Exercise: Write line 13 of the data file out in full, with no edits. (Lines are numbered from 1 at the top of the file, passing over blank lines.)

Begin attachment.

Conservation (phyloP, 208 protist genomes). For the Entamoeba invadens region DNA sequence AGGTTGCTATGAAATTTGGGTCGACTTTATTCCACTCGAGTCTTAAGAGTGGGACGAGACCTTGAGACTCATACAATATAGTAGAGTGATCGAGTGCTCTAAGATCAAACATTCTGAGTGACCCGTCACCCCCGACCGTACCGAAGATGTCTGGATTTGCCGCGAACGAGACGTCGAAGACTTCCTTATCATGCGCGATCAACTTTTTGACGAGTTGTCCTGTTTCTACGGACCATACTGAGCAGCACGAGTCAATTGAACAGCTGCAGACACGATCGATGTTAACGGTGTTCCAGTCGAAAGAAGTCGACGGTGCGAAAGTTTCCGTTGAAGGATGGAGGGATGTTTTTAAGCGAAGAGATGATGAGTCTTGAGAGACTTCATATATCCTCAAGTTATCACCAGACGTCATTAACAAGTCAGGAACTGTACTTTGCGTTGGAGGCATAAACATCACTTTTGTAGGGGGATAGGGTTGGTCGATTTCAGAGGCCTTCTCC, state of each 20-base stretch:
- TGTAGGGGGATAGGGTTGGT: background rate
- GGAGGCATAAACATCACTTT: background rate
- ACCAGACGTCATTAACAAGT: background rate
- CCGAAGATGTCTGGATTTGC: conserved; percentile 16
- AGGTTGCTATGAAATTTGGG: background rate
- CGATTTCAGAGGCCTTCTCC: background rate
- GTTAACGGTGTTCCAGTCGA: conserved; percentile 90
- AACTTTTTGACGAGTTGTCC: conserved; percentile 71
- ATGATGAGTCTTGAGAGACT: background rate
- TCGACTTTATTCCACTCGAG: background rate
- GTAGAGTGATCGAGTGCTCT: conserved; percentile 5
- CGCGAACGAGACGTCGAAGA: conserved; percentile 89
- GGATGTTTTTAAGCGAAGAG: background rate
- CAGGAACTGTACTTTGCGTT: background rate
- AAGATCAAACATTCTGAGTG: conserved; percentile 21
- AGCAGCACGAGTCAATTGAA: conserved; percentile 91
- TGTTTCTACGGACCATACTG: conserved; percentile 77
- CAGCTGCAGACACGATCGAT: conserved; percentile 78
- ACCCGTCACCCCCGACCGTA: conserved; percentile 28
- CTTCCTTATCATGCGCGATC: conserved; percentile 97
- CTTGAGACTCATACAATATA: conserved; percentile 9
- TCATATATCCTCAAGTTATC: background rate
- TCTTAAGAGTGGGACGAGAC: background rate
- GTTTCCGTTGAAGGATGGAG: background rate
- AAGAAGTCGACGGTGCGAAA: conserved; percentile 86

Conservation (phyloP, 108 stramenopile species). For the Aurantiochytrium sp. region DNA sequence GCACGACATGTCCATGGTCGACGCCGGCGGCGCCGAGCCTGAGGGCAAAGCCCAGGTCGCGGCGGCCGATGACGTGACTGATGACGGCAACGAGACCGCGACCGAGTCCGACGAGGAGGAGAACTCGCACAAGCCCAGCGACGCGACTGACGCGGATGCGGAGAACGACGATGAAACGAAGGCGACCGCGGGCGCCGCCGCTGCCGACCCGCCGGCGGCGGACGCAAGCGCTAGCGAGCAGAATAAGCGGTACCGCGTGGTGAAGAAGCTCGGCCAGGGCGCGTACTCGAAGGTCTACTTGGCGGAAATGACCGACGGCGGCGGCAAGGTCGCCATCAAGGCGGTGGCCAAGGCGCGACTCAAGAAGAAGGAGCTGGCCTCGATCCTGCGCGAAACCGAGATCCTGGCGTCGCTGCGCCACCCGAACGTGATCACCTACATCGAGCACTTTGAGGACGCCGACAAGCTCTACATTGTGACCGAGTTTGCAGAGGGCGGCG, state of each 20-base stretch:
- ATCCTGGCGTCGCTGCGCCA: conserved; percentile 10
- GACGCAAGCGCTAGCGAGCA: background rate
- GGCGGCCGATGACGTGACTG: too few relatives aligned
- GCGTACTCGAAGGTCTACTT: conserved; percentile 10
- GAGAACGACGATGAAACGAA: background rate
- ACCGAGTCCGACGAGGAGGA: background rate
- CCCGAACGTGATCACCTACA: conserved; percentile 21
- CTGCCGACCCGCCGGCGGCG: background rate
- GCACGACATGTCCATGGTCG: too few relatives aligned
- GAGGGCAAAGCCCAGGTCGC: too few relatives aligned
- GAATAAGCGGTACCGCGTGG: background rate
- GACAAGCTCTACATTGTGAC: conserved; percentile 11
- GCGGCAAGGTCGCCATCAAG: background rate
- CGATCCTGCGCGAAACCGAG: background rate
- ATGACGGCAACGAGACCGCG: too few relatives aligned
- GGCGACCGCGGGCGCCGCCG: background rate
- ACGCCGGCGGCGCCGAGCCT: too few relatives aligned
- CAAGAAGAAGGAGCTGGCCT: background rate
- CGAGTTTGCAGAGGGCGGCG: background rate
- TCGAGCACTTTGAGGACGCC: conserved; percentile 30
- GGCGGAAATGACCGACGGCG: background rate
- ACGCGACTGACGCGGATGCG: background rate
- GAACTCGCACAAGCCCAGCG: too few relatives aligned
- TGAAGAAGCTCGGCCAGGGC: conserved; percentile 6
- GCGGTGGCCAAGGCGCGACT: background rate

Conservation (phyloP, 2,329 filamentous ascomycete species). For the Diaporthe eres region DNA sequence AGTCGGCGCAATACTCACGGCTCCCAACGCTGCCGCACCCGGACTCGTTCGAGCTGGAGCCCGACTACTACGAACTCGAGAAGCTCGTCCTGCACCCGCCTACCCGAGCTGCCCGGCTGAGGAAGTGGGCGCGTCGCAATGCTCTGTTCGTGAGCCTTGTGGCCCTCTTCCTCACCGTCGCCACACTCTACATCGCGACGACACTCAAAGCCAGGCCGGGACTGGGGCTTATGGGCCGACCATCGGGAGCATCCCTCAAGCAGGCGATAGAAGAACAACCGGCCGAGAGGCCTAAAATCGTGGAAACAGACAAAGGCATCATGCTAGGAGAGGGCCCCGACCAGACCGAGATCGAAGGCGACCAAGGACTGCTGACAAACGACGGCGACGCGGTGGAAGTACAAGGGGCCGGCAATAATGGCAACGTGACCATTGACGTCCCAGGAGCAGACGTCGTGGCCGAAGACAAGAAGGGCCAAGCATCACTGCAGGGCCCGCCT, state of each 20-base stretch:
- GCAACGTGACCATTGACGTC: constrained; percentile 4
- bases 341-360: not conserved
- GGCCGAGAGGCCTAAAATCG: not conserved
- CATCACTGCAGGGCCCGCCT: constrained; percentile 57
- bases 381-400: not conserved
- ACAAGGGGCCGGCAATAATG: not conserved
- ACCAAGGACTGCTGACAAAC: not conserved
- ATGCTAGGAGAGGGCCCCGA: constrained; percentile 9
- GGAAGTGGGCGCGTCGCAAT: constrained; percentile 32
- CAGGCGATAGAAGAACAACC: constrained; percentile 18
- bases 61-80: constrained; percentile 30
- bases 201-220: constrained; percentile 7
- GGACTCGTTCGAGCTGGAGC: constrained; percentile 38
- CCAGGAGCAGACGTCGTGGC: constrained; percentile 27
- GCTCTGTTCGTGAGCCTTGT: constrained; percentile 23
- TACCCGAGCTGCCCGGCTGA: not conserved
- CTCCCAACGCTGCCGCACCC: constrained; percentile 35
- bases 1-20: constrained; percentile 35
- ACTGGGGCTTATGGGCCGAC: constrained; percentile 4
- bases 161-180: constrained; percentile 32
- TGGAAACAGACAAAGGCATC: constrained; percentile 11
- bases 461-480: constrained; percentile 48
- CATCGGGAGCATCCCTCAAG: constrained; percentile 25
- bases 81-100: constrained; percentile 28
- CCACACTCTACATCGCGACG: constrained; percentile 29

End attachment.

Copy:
- CGCGAACGAGACGTCGAAGA: conserved; percentile 89